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Sharepoint Saturday India Online best practice for developing share point solution
 

Sharepoint Saturday India Online best practice for developing share point solution

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  • Hello every one, good after noon every one, Welcome to SharePoint Saturday India Online and to my session. Let me assure you the next hour will be quite exciting for us.
  • I am participating in this event from across the border. I am speaking from Karachi, Pakistan
  • An SPWeb or SPSite object can occupy a lot of memory. Avoid constructing objects of these types simply to get a reference to a parent object. Instead, to get a reference to a web application, use the static SPWebApplication.Lookup(Uri) method, and pass it a Uri object that is created with the URI of the web application. You can then get a reference to the farm by using the Farm property of the web application object. (You can get a reference to a remote farm by using the static Open(String) method.) The ContentDatabases property of the web application object contains a collection of the content databases in the web application. You can get a reference to a particular content database through this property if you know its index in the collection. For more information, see the reference topic for the SPContentDatabaseCollection class.
  • Each instance of SPSite and SPWeb contains a reference to an SPRequest object that, in turn, contains a reference to an unmanaged COM object that handles communications with the database server. SharePoint Foundation monitors the number of SPRequest objects that exist in each specific thread and in parallel threads, and adds useful entries to the logs.Whenever the number of SPRequest objects exceeds threshold (Default is 8), an entry appears in the ULS logs:
  • Caching is a good way to improve system performance. However, you must weigh the benefits of caching against the need for thread safety, because some SharePoint objects are not thread safe and caching causes them to perform in unexpected ways.Caching SharePoint Objects That Are Not Thread SafeYou might try to increase performance and memory usage by caching SPListItemCollection objects that are returned from queries. In general, this is a good practice; however, the SPListItemCollection object contains an embedded SPWeb object that is not thread safe and should not be cached.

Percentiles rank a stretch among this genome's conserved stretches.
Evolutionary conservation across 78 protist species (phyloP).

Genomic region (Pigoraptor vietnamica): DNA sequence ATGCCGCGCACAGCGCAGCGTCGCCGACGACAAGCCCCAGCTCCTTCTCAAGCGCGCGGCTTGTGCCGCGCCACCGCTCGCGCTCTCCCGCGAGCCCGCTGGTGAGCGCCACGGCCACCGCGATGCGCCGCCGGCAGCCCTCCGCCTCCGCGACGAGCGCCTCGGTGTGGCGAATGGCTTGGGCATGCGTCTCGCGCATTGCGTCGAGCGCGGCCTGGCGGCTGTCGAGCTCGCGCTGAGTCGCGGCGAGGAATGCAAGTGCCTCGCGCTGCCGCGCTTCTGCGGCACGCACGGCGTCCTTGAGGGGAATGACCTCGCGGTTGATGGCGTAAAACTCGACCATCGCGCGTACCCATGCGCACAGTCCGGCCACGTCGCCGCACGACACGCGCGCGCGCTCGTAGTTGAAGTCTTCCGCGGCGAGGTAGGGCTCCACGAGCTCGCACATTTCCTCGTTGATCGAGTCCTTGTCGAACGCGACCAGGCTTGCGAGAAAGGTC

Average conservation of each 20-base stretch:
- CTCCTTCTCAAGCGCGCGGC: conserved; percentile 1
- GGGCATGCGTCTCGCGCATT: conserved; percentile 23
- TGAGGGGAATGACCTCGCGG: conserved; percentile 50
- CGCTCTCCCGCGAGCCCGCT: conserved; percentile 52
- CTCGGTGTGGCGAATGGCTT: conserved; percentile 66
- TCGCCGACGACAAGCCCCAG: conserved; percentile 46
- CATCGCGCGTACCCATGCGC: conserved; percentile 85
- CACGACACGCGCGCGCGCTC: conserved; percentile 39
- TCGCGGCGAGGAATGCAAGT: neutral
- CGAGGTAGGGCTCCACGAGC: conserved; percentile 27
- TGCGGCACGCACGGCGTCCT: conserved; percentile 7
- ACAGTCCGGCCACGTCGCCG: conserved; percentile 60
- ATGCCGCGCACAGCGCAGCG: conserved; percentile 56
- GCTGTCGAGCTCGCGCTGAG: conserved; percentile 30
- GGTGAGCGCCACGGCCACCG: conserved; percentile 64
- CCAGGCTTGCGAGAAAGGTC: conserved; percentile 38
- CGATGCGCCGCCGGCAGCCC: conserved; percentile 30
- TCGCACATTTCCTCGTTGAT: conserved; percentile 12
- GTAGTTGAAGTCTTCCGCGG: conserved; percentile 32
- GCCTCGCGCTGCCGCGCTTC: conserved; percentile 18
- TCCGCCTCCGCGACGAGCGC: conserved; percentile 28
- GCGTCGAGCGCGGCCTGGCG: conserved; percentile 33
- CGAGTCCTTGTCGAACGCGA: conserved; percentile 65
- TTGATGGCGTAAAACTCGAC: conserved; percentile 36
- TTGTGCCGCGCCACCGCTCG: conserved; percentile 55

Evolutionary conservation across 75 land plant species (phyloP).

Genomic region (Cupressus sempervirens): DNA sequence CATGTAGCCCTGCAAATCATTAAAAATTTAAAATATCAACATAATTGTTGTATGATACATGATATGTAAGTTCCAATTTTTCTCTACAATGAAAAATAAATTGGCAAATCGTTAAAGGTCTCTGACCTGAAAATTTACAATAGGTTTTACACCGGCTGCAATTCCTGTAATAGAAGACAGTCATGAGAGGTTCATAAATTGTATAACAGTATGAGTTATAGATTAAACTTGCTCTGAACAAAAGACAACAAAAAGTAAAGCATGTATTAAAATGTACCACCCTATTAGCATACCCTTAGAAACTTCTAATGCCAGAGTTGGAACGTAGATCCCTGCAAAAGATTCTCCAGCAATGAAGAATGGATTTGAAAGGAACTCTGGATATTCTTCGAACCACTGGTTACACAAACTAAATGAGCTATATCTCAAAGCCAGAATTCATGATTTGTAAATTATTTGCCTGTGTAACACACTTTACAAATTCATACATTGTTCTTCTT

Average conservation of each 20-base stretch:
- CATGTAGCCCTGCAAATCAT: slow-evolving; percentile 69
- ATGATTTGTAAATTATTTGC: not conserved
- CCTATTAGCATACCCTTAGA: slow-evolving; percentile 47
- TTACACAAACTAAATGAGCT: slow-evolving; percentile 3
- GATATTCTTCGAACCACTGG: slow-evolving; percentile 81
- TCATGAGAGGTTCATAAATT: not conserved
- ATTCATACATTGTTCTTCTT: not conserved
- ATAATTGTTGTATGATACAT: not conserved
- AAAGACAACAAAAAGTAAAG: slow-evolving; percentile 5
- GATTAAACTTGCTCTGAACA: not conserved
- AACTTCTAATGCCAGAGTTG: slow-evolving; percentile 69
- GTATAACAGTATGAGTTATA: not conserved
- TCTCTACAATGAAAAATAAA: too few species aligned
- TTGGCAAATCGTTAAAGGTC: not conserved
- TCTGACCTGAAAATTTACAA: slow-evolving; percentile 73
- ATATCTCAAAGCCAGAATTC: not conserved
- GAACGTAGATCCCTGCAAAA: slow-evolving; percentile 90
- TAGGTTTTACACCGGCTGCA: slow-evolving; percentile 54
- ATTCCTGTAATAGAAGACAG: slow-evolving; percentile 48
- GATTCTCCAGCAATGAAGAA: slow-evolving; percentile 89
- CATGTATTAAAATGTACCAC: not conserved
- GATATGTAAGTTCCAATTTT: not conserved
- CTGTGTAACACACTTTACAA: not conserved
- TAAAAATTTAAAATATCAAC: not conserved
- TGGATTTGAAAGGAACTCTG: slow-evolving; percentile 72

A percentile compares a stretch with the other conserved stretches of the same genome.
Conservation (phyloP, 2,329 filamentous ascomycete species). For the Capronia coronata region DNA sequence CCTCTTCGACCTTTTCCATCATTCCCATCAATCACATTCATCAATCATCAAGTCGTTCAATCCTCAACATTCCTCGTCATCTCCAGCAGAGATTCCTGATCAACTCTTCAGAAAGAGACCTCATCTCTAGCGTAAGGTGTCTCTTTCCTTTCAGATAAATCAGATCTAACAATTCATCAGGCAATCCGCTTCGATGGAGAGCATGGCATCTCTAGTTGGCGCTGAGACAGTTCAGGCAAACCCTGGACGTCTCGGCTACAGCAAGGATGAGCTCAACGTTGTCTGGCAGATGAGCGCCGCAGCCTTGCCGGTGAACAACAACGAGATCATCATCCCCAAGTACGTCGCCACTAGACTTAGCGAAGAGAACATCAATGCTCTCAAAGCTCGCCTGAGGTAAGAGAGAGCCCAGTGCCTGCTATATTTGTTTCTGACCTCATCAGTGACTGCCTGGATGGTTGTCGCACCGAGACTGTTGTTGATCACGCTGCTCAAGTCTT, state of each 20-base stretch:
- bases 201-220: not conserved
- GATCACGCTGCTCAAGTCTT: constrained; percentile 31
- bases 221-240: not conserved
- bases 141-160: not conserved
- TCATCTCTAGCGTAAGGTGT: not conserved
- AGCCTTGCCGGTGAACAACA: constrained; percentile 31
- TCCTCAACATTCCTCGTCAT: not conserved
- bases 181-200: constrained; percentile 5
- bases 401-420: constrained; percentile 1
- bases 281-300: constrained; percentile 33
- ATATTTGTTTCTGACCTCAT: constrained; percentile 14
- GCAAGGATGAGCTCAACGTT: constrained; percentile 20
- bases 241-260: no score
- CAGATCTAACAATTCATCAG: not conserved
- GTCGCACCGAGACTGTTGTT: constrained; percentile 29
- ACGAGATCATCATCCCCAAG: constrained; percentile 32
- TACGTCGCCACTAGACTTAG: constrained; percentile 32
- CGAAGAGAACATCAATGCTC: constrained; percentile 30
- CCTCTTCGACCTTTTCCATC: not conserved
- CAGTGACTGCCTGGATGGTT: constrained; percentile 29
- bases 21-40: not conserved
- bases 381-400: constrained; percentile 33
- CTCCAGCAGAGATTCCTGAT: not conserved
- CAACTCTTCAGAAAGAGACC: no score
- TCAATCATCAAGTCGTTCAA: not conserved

• The use of the cache in the preceding example is functionally correct; however, because the ASP.NET cache object is thread safe, it introduces potential performance problems. (For more information about ASP.NET caching, see the Cache class.) If the query in the preceding example takes 10 seconds to complete, many users could try to access that page simultaneously during that amount of time. In this case, all of the users would run the same query, which would attempt to update the same cache object. If that same query runs 10, 50, or 100 times, with multiple threads trying to update the same object at the same time—especially on multiprocess, hyperthreaded computers—performance problems would become especially severe.
  • Avoid creating and destroying objects unnecessarily in code, as this may require that extra queries be made against the database and may even involve code that is incorrect. Tasks list must be instantiated each time the indexer is used to set properties and the method for updating is called. This is not a recommended practice.Tasks list object only once and assigns it to the myList variable in order to set properties and call the method.
  • Target farm level solutions to the specific web application instead of deploying to all web applications unless you are deploying new feature to all the applications in the farm. This way custom feature for the specific web application won’t available on site collection features page or site features page on all the web applications in the farm.Try to deploy all the resource files (CSS, JPG) from within the Solution (Applicable to Sandboxed solution as well)
  • I wont go into the details of the sandboxed solution here, but these are the general rule of thumbPlan which servers will run the sandboxed solutions service.Plan which site collections will be able to run sandboxed solutions.Design your Sand Boxed solution as per the Site collection quota
  • Using the GUID is preferable because it is unique, permanent, and requires only a single database lookup. The display name indexer retrieves the names of all the lists in the site and then does a string comparison with them. If you have a list URL instead of a GUID, you can use the GetList method in SPWeb to look up the list's GUID in the content database before retrieving the list.
  • When you delete multiple versions of a list item, use the DeleteByID() method; do not use the Delete() method. You will experience performance problems if you delete each SPListItemVersion object from an SPListItemVersionCollection object. The recommended practice is to create an array that contains the ID properties of each version and then delete each version by using the SPFileVersionCollection.DeleteByID method.
  • Do not instantiate an SPWeb, SPSite, SPList, or SPListItem object within an event receiver. Event receivers that instantiate these objects instead of using the instances passed via the event properties can cause the following issues: Significant additional roundtrips to the database (one write operation can result in up to five additional roundtrips in each event receiver). Calls to the Update method on these instances can cause subsequent Update calls in other registered event receivers to fail.